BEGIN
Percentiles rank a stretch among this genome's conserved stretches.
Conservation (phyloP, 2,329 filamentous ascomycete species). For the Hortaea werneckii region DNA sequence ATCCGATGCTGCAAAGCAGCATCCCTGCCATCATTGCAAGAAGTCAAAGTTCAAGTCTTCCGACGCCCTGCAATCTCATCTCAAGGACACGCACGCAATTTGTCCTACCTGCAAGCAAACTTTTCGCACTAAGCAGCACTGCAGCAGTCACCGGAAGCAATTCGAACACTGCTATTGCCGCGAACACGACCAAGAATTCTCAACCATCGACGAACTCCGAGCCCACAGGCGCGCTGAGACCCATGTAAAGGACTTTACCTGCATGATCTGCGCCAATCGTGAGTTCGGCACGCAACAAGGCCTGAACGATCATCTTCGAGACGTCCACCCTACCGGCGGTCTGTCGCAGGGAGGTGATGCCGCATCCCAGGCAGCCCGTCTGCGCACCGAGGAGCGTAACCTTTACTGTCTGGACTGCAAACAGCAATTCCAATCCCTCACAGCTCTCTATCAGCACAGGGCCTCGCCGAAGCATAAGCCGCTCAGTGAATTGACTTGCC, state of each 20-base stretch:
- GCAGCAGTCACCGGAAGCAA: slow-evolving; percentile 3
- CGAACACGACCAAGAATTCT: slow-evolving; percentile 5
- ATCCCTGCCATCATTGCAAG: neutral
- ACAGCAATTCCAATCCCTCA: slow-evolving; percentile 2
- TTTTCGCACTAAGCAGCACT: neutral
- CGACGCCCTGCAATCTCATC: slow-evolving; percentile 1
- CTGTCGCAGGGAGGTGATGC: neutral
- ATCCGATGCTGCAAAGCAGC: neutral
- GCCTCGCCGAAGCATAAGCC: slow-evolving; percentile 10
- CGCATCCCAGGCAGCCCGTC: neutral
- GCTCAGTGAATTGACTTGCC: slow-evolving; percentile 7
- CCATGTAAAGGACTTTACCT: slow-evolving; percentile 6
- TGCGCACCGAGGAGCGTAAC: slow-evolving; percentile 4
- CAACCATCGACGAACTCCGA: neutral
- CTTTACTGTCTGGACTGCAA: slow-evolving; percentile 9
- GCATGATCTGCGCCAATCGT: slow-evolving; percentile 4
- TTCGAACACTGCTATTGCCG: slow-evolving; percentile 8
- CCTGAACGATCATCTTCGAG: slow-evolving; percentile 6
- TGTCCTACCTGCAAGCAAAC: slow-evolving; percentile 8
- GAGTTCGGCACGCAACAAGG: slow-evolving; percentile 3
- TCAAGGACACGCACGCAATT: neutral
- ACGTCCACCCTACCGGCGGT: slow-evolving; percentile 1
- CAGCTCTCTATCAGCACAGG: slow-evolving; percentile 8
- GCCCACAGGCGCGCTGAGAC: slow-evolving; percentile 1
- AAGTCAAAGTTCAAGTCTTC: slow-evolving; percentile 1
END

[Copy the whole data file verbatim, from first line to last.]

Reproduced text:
Percentiles rank a stretch among this genome's conserved stretches.
Conservation (phyloP, 2,329 filamentous ascomycete species). For the Hortaea werneckii region DNA sequence ATCCGATGCTGCAAAGCAGCATCCCTGCCATCATTGCAAGAAGTCAAAGTTCAAGTCTTCCGACGCCCTGCAATCTCATCTCAAGGACACGCACGCAATTTGTCCTACCTGCAAGCAAACTTTTCGCACTAAGCAGCACTGCAGCAGTCACCGGAAGCAATTCGAACACTGCTATTGCCGCGAACACGACCAAGAATTCTCAACCATCGACGAACTCCGAGCCCACAGGCGCGCTGAGACCCATGTAAAGGACTTTACCTGCATGATCTGCGCCAATCGTGAGTTCGGCACGCAACAAGGCCTGAACGATCATCTTCGAGACGTCCACCCTACCGGCGGTCTGTCGCAGGGAGGTGATGCCGCATCCCAGGCAGCCCGTCTGCGCACCGAGGAGCGTAACCTTTACTGTCTGGACTGCAAACAGCAATTCCAATCCCTCACAGCTCTCTATCAGCACAGGGCCTCGCCGAAGCATAAGCCGCTCAGTGAATTGACTTGCC, state of each 20-base stretch:
- GCAGCAGTCACCGGAAGCAA: slow-evolving; percentile 3
- CGAACACGACCAAGAATTCT: slow-evolving; percentile 5
- ATCCCTGCCATCATTGCAAG: neutral
- ACAGCAATTCCAATCCCTCA: slow-evolving; percentile 2
- TTTTCGCACTAAGCAGCACT: neutral
- CGACGCCCTGCAATCTCATC: slow-evolving; percentile 1
- CTGTCGCAGGGAGGTGATGC: neutral
- ATCCGATGCTGCAAAGCAGC: neutral
- GCCTCGCCGAAGCATAAGCC: slow-evolving; percentile 10
- CGCATCCCAGGCAGCCCGTC: neutral
- GCTCAGTGAATTGACTTGCC: slow-evolving; percentile 7
- CCATGTAAAGGACTTTACCT: slow-evolving; percentile 6
- TGCGCACCGAGGAGCGTAAC: slow-evolving; percentile 4
- CAACCATCGACGAACTCCGA: neutral
- CTTTACTGTCTGGACTGCAA: slow-evolving; percentile 9
- GCATGATCTGCGCCAATCGT: slow-evolving; percentile 4
- TTCGAACACTGCTATTGCCG: slow-evolving; percentile 8
- CCTGAACGATCATCTTCGAG: slow-evolving; percentile 6
- TGTCCTACCTGCAAGCAAAC: slow-evolving; percentile 8
- GAGTTCGGCACGCAACAAGG: slow-evolving; percentile 3
- TCAAGGACACGCACGCAATT: neutral
- ACGTCCACCCTACCGGCGGT: slow-evolving; percentile 1
- CAGCTCTCTATCAGCACAGG: slow-evolving; percentile 8
- GCCCACAGGCGCGCTGAGAC: slow-evolving; percentile 1
- AAGTCAAAGTTCAAGTCTTC: slow-evolving; percentile 1